Anne Middleton painting Stellar diabolus (Star of Lucifer): 2011
Malum rubens: 2012, Oil on Belgian Linen, 96 x 126cm
Prunis avis (Cherry Ripe I): 2009, Oil on Belgian Linen, 96 x 126cm
Stella diabolus in gemmare: 2010, Oil on Belgian Linen, 96 x 126cm
Gates of Paradise: Nine adjoining panels, 2010
If they say the moon is blue: 2012, Oil on Belgian Linen, 96 x 126cm
Sakura: the souls of downed warriors, 2013, Oil on Belgian Linen, 96 x 126cm
Grow me a garden of roses: 2013, Oil on Belgian Linen, 96 x 126cm
Black cherry II: 2009, Oil on Belgian Linen, 96 x 126cm
Anne Middleton in 2013 painting Thy duck, thy sister. Consider your change of heart.
Anne Middleton has been painting professionally for over twenty years during which time she has significantly contributed to the contemporary artistic community both within Australia and on the international stage. Anne has exhibited in Hong Kong, Italy, UK and Australia. She has held nine solo exhibitions and participated in twenty-five group shows. Anne is fully committed to excellence in her painting practice and has sought to improve and build her skills through participation in international residencies and workshops. She is a passionate environmentalist and her paintings explore the beauty of the environment and our connectedness to it.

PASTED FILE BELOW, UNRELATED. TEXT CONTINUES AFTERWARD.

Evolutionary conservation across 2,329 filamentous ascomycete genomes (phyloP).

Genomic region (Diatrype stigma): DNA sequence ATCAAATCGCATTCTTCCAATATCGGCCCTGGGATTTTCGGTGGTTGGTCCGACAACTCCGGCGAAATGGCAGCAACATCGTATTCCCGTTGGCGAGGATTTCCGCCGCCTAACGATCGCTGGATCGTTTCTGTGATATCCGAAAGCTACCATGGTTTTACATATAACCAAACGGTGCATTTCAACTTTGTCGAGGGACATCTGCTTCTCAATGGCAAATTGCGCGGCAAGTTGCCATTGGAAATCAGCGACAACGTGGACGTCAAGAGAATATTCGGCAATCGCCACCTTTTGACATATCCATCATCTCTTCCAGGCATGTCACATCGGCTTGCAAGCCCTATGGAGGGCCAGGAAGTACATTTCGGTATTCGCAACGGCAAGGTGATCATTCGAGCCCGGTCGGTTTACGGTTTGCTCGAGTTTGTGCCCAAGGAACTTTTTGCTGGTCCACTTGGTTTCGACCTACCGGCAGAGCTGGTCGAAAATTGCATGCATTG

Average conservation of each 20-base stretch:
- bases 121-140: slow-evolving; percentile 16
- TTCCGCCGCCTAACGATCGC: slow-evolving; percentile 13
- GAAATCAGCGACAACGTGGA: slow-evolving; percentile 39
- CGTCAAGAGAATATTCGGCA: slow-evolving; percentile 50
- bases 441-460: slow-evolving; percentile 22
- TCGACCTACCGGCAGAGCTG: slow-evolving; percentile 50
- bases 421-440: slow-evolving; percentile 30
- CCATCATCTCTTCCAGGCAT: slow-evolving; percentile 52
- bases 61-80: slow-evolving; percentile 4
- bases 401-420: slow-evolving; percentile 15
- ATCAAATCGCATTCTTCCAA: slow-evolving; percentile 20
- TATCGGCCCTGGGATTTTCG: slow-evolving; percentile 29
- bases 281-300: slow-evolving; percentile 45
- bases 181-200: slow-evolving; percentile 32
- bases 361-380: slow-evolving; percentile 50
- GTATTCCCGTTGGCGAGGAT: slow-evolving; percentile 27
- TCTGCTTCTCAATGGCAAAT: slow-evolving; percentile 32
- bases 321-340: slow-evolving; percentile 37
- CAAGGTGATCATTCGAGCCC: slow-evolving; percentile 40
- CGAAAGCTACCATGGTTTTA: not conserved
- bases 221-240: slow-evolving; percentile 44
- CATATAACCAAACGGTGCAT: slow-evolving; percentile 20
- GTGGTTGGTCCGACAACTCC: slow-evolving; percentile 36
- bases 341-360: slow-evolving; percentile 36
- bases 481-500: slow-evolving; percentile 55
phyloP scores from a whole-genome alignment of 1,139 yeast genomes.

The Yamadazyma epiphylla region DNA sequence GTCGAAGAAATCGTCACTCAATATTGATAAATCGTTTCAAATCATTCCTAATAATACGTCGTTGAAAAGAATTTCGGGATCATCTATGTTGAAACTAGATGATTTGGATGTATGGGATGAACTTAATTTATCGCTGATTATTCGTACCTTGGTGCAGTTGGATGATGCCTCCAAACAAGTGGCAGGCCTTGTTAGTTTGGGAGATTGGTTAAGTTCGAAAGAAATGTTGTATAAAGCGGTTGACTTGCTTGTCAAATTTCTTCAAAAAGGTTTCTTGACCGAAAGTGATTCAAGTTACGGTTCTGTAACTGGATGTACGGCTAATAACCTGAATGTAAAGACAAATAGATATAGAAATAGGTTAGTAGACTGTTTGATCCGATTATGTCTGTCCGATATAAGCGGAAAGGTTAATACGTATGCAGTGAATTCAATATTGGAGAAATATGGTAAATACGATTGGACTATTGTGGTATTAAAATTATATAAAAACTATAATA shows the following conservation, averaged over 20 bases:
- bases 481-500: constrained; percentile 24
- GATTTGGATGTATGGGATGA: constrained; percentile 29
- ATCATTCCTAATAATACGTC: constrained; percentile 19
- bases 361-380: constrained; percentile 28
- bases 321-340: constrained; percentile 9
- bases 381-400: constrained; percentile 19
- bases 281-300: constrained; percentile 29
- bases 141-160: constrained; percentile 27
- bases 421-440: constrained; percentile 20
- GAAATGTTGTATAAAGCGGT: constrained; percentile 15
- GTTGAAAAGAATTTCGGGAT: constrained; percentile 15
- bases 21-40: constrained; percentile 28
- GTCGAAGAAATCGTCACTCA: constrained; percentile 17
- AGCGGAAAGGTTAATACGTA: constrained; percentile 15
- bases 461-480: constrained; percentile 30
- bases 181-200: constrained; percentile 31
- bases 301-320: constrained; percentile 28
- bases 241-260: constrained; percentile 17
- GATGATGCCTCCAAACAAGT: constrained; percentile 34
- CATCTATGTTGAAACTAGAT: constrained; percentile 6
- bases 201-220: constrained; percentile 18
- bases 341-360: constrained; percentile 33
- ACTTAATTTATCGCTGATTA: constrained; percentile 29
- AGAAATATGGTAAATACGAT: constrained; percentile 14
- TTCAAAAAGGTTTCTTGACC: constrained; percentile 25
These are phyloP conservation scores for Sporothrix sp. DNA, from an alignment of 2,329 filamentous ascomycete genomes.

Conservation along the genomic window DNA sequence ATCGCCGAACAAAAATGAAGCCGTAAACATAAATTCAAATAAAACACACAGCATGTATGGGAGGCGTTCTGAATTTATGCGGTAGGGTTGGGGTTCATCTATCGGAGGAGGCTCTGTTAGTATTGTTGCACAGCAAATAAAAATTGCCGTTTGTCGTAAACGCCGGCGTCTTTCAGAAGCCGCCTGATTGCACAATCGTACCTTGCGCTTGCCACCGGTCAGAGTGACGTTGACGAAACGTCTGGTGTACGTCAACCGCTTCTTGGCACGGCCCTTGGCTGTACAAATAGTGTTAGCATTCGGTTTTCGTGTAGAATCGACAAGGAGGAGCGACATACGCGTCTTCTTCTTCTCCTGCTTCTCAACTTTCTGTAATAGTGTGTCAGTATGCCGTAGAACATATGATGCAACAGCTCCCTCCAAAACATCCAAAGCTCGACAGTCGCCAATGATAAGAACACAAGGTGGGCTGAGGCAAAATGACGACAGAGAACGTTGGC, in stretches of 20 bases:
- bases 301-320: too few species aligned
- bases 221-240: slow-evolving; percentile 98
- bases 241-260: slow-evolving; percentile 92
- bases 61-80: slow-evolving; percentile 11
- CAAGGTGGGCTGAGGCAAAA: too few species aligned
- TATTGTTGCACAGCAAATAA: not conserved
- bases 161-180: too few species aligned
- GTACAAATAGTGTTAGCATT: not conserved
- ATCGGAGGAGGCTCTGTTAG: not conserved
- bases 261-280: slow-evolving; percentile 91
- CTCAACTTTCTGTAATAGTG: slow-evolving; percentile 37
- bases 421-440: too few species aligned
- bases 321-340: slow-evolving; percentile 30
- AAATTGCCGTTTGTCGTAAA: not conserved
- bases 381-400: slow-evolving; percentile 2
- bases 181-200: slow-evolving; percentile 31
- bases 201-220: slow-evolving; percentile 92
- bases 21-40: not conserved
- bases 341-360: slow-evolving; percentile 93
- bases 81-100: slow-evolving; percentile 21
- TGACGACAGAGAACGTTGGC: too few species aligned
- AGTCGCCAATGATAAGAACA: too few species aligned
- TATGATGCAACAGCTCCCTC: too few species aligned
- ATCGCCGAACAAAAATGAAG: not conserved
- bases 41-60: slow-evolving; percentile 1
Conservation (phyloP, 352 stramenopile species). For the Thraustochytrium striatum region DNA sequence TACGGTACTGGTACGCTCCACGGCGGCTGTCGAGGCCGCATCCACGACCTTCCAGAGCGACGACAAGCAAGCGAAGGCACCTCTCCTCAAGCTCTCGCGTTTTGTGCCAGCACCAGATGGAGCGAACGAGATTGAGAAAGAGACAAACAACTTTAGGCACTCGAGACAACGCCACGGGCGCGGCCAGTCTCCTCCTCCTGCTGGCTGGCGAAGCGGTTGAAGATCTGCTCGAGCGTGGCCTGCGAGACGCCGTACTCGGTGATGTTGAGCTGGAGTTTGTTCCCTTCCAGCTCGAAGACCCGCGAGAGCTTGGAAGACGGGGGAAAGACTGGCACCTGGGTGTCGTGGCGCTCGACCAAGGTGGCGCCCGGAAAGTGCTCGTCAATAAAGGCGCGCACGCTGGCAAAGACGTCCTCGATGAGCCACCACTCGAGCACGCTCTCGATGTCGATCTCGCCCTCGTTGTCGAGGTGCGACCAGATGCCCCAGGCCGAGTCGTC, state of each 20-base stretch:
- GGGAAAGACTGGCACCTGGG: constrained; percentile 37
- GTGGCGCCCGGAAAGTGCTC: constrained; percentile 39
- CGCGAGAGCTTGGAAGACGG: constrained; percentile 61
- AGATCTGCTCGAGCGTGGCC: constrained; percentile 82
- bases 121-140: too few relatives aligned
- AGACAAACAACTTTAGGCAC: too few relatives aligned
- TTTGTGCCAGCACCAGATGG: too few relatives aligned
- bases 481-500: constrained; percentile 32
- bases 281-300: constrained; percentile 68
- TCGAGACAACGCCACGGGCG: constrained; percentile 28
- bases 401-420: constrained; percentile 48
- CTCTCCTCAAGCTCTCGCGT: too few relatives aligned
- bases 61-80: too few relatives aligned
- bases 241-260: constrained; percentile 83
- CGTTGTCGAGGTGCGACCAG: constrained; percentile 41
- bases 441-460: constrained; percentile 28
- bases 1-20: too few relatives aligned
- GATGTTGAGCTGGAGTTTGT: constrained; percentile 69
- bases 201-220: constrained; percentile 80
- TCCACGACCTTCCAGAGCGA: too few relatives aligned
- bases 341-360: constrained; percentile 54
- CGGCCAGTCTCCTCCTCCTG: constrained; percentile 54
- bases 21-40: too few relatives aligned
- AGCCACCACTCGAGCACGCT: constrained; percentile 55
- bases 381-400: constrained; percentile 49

Anne's current series of oil paintings Gates of Paradise, references life from our oceans interwoven with birds, insects, flowers and fruits in a giant mandala of swirling pattern and glorious colour. Researched and developed over the past four years, Gates of Paradise pushes the boundaries of botanical art and photorealism to engage with notions of the sublime through Anne's detailed magnification of nature and natural phenomena. Gates of Paradise extends well beyond an aesthetic response to the beauty in natural forms; this series of work exists as a means to inspire the viewer to engage with fundamental questions about our relationship with the environment.
Anne's practice draws richly from the classical, romantic and baroque artistic traditions that flourished in Europe during the 17th and 18th centuries. Utilising these techniques, Anne creates fastidiously rendered depictions of the natural world on large linen canvases (960mm x 1260mm). She transforms her acute observations within each canvas into epic monuments through a method of gridding: each canvas locks visually with the others to form an enduring visual statement that is all-encompassing in scale. It is through this technique that we are confronted with and inspired to reconsider our impact on this fragile planet. Anne's works invite us to view the familiar in a new way.
Anne's work features on the front cover of Resurgence & Ecologist, Issue 283, March/April 2014.